The Pawpaw tree (Asimina triloba) is the native of the month for September here at Wellfield Botanic Gardens. Pawpaw trees are native to most of eastern North America. This species of tree gets to be only 15-20 feet tall, making this a rather small understory tree. Recent studies have found pawpaw trees are expanding their habitat and are moving from well drained lowland areas to drier upland forests. Pawpaw trees are browse resistant, with deer finding their leaves unpalatable, which leaves saplings to continue to grow. The trees’ hardiness zone ranges from 5-8, and they do well in slightly acidic and well drained soils. The flowers on the pawpaw tree are a dark burgundy color, appearing between April and May with fruit blooming in September.
This species of tree is a member of the Annonaceae family, which contains custard apples, which categorizes the pawpaw fruit. The average pawpaw tree takes 10 years to mature and produce fruit. Animals of all sorts appreciate the fruit this tree produces, including possums, squirrels and raccoons. Zebra swallowtails tend to use this fruit as a host plant for its larvae. This fruit as mentioned is part of the custard apple family, with people saying the texture is much like custard with the taste of banana, mango and some citrus. The fruit from the pawpaw is the largest edible native fruit of North America. Pawpaw trees have an extensive underground root system, with neighboring pawpaw trees most likely being from the same plant. These trees tend to grow in groups and require pollination from a different tree that does not belong to the same plant. Male and female parts of the plant do not mature at the same time, resulting in the need of cross pollination through insects.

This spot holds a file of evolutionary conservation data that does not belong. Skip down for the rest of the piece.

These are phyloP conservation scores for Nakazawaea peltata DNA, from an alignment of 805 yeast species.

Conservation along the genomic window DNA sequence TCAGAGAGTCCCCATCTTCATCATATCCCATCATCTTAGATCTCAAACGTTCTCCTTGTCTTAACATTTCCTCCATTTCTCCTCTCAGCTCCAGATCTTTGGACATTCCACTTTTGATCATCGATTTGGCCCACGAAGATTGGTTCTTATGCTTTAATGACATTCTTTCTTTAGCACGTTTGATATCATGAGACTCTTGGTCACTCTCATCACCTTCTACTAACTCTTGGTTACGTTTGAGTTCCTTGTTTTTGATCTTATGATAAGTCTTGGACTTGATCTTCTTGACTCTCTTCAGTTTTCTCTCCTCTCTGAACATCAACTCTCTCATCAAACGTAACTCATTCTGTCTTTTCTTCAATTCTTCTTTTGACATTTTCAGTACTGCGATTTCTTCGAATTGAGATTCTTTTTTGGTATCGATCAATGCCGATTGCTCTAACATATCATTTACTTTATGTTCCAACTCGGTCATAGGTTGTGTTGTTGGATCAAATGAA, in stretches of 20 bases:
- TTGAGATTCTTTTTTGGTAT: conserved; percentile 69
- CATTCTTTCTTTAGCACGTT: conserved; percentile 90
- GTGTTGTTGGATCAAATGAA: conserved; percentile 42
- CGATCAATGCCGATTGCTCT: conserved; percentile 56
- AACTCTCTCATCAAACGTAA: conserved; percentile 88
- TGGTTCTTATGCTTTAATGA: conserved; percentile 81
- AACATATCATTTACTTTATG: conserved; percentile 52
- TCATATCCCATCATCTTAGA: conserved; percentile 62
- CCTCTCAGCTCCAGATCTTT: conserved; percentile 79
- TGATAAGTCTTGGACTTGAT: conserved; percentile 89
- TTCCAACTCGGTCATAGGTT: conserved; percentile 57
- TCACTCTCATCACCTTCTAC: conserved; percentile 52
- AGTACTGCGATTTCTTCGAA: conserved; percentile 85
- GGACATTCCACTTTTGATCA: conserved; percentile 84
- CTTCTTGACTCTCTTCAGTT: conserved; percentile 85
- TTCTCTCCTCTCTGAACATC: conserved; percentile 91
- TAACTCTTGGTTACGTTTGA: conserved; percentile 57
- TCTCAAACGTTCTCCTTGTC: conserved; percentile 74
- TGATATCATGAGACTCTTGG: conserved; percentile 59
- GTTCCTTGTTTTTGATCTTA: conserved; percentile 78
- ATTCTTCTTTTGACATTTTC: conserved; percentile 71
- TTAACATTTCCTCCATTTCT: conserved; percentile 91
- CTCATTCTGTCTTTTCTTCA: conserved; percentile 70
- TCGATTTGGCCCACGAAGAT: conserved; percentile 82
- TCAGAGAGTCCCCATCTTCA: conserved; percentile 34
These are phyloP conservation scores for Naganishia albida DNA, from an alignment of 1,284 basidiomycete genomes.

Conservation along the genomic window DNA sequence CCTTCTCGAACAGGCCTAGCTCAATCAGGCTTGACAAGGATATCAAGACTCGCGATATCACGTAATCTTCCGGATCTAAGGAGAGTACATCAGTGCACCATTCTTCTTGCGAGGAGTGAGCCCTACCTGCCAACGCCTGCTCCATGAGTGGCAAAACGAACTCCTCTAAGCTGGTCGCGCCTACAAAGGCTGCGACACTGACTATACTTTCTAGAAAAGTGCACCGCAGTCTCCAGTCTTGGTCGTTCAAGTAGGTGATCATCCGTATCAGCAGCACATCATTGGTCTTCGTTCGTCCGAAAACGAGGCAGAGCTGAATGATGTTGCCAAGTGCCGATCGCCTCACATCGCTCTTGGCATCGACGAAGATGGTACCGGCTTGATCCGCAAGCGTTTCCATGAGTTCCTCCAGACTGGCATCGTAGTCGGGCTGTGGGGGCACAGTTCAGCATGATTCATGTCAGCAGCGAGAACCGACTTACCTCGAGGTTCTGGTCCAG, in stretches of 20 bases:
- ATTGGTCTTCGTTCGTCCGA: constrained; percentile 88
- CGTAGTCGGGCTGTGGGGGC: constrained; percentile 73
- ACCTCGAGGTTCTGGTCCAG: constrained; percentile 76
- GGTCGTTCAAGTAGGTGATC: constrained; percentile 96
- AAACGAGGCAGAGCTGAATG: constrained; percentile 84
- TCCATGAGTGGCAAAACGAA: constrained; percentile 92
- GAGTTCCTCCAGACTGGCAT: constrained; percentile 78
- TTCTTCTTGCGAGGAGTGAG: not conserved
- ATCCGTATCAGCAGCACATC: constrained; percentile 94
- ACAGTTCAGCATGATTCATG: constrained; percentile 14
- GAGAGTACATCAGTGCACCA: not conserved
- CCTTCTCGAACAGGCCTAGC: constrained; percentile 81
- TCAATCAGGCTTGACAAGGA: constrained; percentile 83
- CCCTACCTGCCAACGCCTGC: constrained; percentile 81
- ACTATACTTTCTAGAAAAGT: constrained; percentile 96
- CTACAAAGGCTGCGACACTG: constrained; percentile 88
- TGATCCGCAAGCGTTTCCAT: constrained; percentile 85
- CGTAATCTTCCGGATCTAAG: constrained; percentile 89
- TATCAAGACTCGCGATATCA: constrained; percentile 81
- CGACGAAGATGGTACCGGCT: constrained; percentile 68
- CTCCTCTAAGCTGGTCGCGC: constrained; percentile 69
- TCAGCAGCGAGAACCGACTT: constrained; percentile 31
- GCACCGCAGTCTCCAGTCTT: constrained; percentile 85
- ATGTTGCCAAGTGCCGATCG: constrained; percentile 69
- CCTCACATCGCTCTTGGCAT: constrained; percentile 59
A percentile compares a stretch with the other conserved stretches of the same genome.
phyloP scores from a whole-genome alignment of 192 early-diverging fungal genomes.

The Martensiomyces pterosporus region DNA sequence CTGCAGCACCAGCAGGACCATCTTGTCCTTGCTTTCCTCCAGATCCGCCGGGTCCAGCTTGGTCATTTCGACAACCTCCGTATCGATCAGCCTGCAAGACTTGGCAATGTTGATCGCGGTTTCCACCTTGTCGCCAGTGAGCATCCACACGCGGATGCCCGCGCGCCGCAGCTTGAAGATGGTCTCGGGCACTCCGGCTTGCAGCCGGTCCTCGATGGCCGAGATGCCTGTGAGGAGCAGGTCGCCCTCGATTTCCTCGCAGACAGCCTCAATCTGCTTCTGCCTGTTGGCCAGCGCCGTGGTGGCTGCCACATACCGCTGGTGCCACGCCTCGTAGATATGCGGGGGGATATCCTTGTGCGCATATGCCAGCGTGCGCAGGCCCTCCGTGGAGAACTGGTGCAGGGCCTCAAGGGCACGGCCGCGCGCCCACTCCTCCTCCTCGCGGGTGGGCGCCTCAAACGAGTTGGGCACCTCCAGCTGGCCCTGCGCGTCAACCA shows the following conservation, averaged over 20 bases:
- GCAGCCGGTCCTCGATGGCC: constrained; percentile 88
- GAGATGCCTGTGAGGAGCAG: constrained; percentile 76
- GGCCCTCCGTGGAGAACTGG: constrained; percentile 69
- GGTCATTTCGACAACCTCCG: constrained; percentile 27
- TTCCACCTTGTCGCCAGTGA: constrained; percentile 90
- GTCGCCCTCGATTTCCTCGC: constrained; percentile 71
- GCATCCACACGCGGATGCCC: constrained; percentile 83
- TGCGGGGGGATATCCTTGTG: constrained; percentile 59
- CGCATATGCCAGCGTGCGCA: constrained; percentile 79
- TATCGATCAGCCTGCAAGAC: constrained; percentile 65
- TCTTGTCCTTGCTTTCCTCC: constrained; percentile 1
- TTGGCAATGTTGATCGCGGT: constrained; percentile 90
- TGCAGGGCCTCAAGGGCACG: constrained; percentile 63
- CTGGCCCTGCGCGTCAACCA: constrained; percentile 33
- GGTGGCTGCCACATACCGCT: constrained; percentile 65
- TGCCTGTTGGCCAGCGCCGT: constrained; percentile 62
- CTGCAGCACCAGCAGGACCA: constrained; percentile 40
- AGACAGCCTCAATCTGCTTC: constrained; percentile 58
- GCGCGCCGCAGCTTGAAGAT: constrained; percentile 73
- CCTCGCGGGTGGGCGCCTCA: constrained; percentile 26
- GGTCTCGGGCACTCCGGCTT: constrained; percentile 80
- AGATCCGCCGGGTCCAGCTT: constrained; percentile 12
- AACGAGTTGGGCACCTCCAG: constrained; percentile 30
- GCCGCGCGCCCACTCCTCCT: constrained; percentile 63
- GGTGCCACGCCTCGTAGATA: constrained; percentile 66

Pawpaw trees are a lesser known native to our area of Elkhart, Indiana and the greater region of eastern North America. This understory tree is an eye-catching plant in the spring and summer with its downward facing flowers and in the fall with its unique fruits. Here at Wellfield Botanic Gardens, we hope to showcase the importance of native species on the ecosystem with this series of the native plant of the month. Watch out for next month’s featured plant and in the meantime, visit Wellfield and find a pawpaw tree in time to see some of its distinct fruit!